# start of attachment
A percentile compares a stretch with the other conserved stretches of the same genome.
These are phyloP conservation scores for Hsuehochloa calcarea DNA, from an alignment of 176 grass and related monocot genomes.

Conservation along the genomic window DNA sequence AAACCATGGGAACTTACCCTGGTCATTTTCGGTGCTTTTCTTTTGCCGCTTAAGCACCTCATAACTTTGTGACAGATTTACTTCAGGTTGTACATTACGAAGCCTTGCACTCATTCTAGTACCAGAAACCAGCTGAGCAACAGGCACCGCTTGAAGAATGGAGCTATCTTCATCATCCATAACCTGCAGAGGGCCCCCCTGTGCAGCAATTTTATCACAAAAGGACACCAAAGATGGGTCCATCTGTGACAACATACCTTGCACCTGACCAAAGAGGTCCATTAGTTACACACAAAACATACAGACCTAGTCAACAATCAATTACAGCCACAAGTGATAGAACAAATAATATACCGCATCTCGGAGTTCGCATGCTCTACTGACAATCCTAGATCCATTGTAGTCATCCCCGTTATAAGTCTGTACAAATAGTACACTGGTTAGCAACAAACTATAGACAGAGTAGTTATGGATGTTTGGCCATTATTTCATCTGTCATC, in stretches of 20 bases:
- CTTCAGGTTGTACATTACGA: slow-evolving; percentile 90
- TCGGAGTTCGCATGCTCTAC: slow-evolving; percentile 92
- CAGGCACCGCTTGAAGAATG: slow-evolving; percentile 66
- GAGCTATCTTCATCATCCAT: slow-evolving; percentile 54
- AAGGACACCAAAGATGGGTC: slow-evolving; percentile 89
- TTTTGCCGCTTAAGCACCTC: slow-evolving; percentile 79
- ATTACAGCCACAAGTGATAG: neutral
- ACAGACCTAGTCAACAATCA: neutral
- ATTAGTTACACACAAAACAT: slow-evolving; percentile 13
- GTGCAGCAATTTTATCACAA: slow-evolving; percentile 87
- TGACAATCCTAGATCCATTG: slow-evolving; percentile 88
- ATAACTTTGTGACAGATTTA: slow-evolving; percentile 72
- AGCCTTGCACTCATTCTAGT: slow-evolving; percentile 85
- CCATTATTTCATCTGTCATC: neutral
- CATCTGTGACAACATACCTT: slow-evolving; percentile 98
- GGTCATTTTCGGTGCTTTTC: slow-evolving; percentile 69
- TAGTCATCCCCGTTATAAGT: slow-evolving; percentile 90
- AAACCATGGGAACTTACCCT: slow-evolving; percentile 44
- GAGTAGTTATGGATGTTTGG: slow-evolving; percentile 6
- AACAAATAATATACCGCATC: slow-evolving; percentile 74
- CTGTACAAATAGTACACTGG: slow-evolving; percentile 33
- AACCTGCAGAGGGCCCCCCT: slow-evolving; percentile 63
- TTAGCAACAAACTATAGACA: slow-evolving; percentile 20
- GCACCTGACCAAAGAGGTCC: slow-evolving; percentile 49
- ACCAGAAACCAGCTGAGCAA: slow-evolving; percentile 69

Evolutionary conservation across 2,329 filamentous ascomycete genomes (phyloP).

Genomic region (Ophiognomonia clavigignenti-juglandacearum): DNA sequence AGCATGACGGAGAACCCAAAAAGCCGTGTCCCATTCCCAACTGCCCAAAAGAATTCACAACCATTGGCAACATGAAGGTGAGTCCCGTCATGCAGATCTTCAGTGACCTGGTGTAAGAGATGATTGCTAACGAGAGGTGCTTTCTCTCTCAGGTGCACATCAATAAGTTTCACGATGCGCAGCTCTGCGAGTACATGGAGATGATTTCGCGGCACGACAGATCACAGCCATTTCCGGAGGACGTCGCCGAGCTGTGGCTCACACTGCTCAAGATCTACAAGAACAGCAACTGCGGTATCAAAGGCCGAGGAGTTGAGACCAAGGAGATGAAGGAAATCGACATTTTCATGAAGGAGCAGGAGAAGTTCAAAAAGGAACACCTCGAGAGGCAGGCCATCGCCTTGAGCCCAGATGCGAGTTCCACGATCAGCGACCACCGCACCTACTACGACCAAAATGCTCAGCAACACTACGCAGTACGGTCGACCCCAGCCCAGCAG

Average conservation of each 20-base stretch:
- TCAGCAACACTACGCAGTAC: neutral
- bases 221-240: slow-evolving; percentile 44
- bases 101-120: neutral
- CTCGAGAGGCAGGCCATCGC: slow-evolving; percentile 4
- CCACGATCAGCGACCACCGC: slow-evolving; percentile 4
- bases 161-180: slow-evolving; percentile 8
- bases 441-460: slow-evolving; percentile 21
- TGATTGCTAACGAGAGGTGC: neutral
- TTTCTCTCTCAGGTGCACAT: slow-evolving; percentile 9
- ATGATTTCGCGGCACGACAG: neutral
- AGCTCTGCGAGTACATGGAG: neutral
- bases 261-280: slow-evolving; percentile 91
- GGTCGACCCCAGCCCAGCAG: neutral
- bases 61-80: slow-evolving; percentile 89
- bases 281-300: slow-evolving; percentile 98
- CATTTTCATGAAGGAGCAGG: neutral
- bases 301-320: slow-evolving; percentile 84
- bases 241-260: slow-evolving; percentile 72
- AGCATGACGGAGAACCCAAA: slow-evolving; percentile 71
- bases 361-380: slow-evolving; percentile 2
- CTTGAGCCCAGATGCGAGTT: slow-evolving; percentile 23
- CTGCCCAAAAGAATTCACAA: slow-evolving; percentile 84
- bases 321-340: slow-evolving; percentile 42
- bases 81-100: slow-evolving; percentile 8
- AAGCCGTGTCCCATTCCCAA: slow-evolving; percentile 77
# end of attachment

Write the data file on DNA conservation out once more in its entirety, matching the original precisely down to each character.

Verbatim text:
A percentile compares a stretch with the other conserved stretches of the same genome.
These are phyloP conservation scores for Hsuehochloa calcarea DNA, from an alignment of 176 grass and related monocot genomes.

Conservation along the genomic window DNA sequence AAACCATGGGAACTTACCCTGGTCATTTTCGGTGCTTTTCTTTTGCCGCTTAAGCACCTCATAACTTTGTGACAGATTTACTTCAGGTTGTACATTACGAAGCCTTGCACTCATTCTAGTACCAGAAACCAGCTGAGCAACAGGCACCGCTTGAAGAATGGAGCTATCTTCATCATCCATAACCTGCAGAGGGCCCCCCTGTGCAGCAATTTTATCACAAAAGGACACCAAAGATGGGTCCATCTGTGACAACATACCTTGCACCTGACCAAAGAGGTCCATTAGTTACACACAAAACATACAGACCTAGTCAACAATCAATTACAGCCACAAGTGATAGAACAAATAATATACCGCATCTCGGAGTTCGCATGCTCTACTGACAATCCTAGATCCATTGTAGTCATCCCCGTTATAAGTCTGTACAAATAGTACACTGGTTAGCAACAAACTATAGACAGAGTAGTTATGGATGTTTGGCCATTATTTCATCTGTCATC, in stretches of 20 bases:
- CTTCAGGTTGTACATTACGA: slow-evolving; percentile 90
- TCGGAGTTCGCATGCTCTAC: slow-evolving; percentile 92
- CAGGCACCGCTTGAAGAATG: slow-evolving; percentile 66
- GAGCTATCTTCATCATCCAT: slow-evolving; percentile 54
- AAGGACACCAAAGATGGGTC: slow-evolving; percentile 89
- TTTTGCCGCTTAAGCACCTC: slow-evolving; percentile 79
- ATTACAGCCACAAGTGATAG: neutral
- ACAGACCTAGTCAACAATCA: neutral
- ATTAGTTACACACAAAACAT: slow-evolving; percentile 13
- GTGCAGCAATTTTATCACAA: slow-evolving; percentile 87
- TGACAATCCTAGATCCATTG: slow-evolving; percentile 88
- ATAACTTTGTGACAGATTTA: slow-evolving; percentile 72
- AGCCTTGCACTCATTCTAGT: slow-evolving; percentile 85
- CCATTATTTCATCTGTCATC: neutral
- CATCTGTGACAACATACCTT: slow-evolving; percentile 98
- GGTCATTTTCGGTGCTTTTC: slow-evolving; percentile 69
- TAGTCATCCCCGTTATAAGT: slow-evolving; percentile 90
- AAACCATGGGAACTTACCCT: slow-evolving; percentile 44
- GAGTAGTTATGGATGTTTGG: slow-evolving; percentile 6
- AACAAATAATATACCGCATC: slow-evolving; percentile 74
- CTGTACAAATAGTACACTGG: slow-evolving; percentile 33
- AACCTGCAGAGGGCCCCCCT: slow-evolving; percentile 63
- TTAGCAACAAACTATAGACA: slow-evolving; percentile 20
- GCACCTGACCAAAGAGGTCC: slow-evolving; percentile 49
- ACCAGAAACCAGCTGAGCAA: slow-evolving; percentile 69

Evolutionary conservation across 2,329 filamentous ascomycete genomes (phyloP).

Genomic region (Ophiognomonia clavigignenti-juglandacearum): DNA sequence AGCATGACGGAGAACCCAAAAAGCCGTGTCCCATTCCCAACTGCCCAAAAGAATTCACAACCATTGGCAACATGAAGGTGAGTCCCGTCATGCAGATCTTCAGTGACCTGGTGTAAGAGATGATTGCTAACGAGAGGTGCTTTCTCTCTCAGGTGCACATCAATAAGTTTCACGATGCGCAGCTCTGCGAGTACATGGAGATGATTTCGCGGCACGACAGATCACAGCCATTTCCGGAGGACGTCGCCGAGCTGTGGCTCACACTGCTCAAGATCTACAAGAACAGCAACTGCGGTATCAAAGGCCGAGGAGTTGAGACCAAGGAGATGAAGGAAATCGACATTTTCATGAAGGAGCAGGAGAAGTTCAAAAAGGAACACCTCGAGAGGCAGGCCATCGCCTTGAGCCCAGATGCGAGTTCCACGATCAGCGACCACCGCACCTACTACGACCAAAATGCTCAGCAACACTACGCAGTACGGTCGACCCCAGCCCAGCAG

Average conservation of each 20-base stretch:
- TCAGCAACACTACGCAGTAC: neutral
- bases 221-240: slow-evolving; percentile 44
- bases 101-120: neutral
- CTCGAGAGGCAGGCCATCGC: slow-evolving; percentile 4
- CCACGATCAGCGACCACCGC: slow-evolving; percentile 4
- bases 161-180: slow-evolving; percentile 8
- bases 441-460: slow-evolving; percentile 21
- TGATTGCTAACGAGAGGTGC: neutral
- TTTCTCTCTCAGGTGCACAT: slow-evolving; percentile 9
- ATGATTTCGCGGCACGACAG: neutral
- AGCTCTGCGAGTACATGGAG: neutral
- bases 261-280: slow-evolving; percentile 91
- GGTCGACCCCAGCCCAGCAG: neutral
- bases 61-80: slow-evolving; percentile 89
- bases 281-300: slow-evolving; percentile 98
- CATTTTCATGAAGGAGCAGG: neutral
- bases 301-320: slow-evolving; percentile 84
- bases 241-260: slow-evolving; percentile 72
- AGCATGACGGAGAACCCAAA: slow-evolving; percentile 71
- bases 361-380: slow-evolving; percentile 2
- CTTGAGCCCAGATGCGAGTT: slow-evolving; percentile 23
- CTGCCCAAAAGAATTCACAA: slow-evolving; percentile 84
- bases 321-340: slow-evolving; percentile 42
- bases 81-100: slow-evolving; percentile 8
- AAGCCGTGTCCCATTCCCAA: slow-evolving; percentile 77